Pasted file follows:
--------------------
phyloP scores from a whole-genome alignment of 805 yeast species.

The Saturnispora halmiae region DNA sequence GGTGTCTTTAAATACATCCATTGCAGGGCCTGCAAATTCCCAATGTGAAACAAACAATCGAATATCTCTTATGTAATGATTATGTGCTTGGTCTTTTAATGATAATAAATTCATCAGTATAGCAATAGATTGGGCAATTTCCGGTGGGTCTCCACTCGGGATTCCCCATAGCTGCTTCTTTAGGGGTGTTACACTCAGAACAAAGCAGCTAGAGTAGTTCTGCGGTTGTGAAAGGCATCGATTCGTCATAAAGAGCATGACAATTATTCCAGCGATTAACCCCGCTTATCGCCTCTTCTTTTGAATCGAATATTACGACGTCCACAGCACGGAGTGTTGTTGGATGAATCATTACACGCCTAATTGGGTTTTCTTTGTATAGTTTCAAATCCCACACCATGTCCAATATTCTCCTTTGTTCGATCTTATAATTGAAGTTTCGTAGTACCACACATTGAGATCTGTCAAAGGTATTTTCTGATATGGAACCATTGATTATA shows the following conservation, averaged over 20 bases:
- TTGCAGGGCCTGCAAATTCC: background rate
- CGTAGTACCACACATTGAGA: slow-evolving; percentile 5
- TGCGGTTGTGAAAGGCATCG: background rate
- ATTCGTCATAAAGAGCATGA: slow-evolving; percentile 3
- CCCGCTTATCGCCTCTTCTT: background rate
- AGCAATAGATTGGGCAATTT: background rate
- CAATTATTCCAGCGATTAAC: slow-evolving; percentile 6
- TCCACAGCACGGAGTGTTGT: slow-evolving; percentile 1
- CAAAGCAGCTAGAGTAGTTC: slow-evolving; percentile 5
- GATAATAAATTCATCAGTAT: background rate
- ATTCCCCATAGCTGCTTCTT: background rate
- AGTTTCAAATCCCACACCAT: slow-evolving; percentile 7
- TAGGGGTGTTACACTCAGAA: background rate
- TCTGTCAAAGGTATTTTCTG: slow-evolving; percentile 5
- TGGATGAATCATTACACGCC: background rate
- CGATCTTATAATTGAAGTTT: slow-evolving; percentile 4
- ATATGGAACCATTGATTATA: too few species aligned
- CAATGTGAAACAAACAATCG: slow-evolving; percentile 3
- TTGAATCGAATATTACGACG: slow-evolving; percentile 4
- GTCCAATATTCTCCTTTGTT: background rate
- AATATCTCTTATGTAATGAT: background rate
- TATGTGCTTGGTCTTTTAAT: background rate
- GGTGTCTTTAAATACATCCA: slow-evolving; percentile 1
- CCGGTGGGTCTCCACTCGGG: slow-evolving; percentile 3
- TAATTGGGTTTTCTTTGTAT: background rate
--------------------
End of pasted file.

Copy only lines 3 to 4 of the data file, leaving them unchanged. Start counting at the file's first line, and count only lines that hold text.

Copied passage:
- TTGCAGGGCCTGCAAATTCC: background rate
- CGTAGTACCACACATTGAGA: slow-evolving; percentile 5